College in the Holy Land
OPPORTUNITIES ARE GROWING
TO STUDY IN ISRAEL
Hollywood depicts the study-abroad experience as either a starting point for a great romance or an international road trip. But just as most people’s college experience bears little resemblance to movies made about campus life, college students enrolled in a study-abroad experience in Israel are more likely to use their time in a more serious and focused fashion.
Justin Levinson from Woodland Hills was drawn to Ben-Gurion University of the Negev’s (BGU) Medical School for International Health because of the curriculum’s precise ties to his long-term career goals.
"Interviewing Ethiopian and Russian immigrant patients in the morning, followed with evening clinical visits to the Bedouin villages, is an experience in medicine that very few get," Levinson said. "Leaving the comforts of home and trying to make it on your own in a very different environment is a huge personal test. And it makes you realize how much you take for granted in the States, and how much the rest of the world has to offer."
David Siegel, Israel’s consul general in Los Angeles, explained that "Israel is a global superpower when it comes to [developing technologies] such as water recycling, drip irrigation, desert agriculture, international medicine, environmental science and other things that will inform what careers will be in demand on a global scale."
He points to a 2011 Institute of International Education report, which shows that Israel is now ranked 17th among study-abroad destinations, and the number of American students studying in Israel is up 61 percent from the previous year. Furthermore, the California State University system’s reinstatement of its study abroad program in Israel is just the start of something very big. This year, USC sent a delegation of 100 people and seven deans to sign partner agreements with Israeli schools. UC Irvine Chancellor Michael Drake, meanwhile, returned from Israel with six confirmed study-abroad agreements and another pending.
CSU AND THE UNIVERSITY
of HAIFA: A HOMECOMING
Awareness, interest and public appreciation for Israel study-abroad programs among Jewish and non-Jewish students received a significant amount of press attention earlier this year when Charles Reed, chancellor of the California State University system, officially lifted the suspension on the CSU Israel Study Abroad Program 10 years after a travel warning was issued by the U.S. State Department in the wake of the Second Intifada.
Although some anti-Israel groups on campus tried to keep the ban in place, Reed ultimately decided students had a right to choose Israel as their base of study for a variety of reasons, according to Leo Van Cleve, director of CSU’s International Programs. He notes the first group of students in a decade will be departing for the University of Haifa this September.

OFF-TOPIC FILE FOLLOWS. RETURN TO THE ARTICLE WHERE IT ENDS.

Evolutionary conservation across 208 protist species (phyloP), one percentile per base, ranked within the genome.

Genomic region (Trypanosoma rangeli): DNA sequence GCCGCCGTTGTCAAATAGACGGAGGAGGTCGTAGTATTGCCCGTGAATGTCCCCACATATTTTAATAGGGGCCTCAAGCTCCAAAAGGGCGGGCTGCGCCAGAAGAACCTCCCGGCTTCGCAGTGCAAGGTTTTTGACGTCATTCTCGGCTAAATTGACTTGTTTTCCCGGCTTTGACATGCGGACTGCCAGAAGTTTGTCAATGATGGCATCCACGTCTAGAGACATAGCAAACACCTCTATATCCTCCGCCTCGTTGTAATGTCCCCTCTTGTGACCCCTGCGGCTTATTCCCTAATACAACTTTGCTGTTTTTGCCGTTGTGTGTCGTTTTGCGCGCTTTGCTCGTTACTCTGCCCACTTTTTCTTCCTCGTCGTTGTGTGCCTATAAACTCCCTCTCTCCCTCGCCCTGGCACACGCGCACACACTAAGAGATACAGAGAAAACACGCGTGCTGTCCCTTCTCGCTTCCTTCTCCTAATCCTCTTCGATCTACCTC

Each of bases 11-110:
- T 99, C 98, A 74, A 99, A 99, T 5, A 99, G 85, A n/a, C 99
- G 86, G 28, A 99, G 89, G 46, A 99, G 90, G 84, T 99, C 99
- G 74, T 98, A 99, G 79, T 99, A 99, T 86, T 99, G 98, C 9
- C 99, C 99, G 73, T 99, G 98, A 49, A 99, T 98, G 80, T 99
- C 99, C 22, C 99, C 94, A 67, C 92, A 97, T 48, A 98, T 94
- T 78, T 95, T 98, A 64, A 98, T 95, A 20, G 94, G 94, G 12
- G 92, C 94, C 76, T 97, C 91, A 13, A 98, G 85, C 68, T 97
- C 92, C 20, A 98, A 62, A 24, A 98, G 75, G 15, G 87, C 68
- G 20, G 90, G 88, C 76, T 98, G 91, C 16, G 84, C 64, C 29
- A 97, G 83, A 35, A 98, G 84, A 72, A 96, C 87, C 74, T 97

"Just over a year ago, [CSU] did a risk assessment to reinstate our Israel program, basing our research on public information, input from the State Department and Israeli sources, and colleagues in other colleges and universities throughout the United States," Van Cleve said. "Last October, a group of us went to Israel to visit Jerusalem, Tel Aviv and Haifa, made our report to the chancellor, and by December, based on the findings, he felt it would be appropriate to reinstate the program based on what the University of Haifa offers."
Haifa is Israel’s Silicon Valley, with campuses for Google, Intel, Qualcomm, Cisco, Microsoft and others — a draw for engineering, tech and science students. However, the CSU/University of Haifa program is open to students in a variety of majors, Van Cleve said. The International School’s varied courses taught in English include specialty subjects such as Hebrew and Arabic language and culture, contemporary Israel and Middle East studies, religious and Jewish studies, peace and conflict studies, and more familiar majors (communications, sociology, psychology, political science, law and history), making it inclusive for all students who meet the academic requirements for admission.
"Even in areas of study that seem pretty universal, what will make a difference is that they will receive those lessons and input from a professor and local students with a completely different perspective on current events and a different cultural orientation," Van Cleve said. "This will bring an extra dimension of critical thinking, awareness and understanding to the world they live in."
The program requires a minimum 3.0 grade-point average as well as completion of at least one course in their program that focuses on the contemporary Middle East.
With regard to financing, Van Cleve notes that because students are going to the University of Haifa through the Cal State system, they pay the same tuition that they pay here in California, and CSU aims to keep the cost as close as possible to what it would run for a student to live on one of the Cal State campuses.
The recruitment cycle for 2013 will begin this September.
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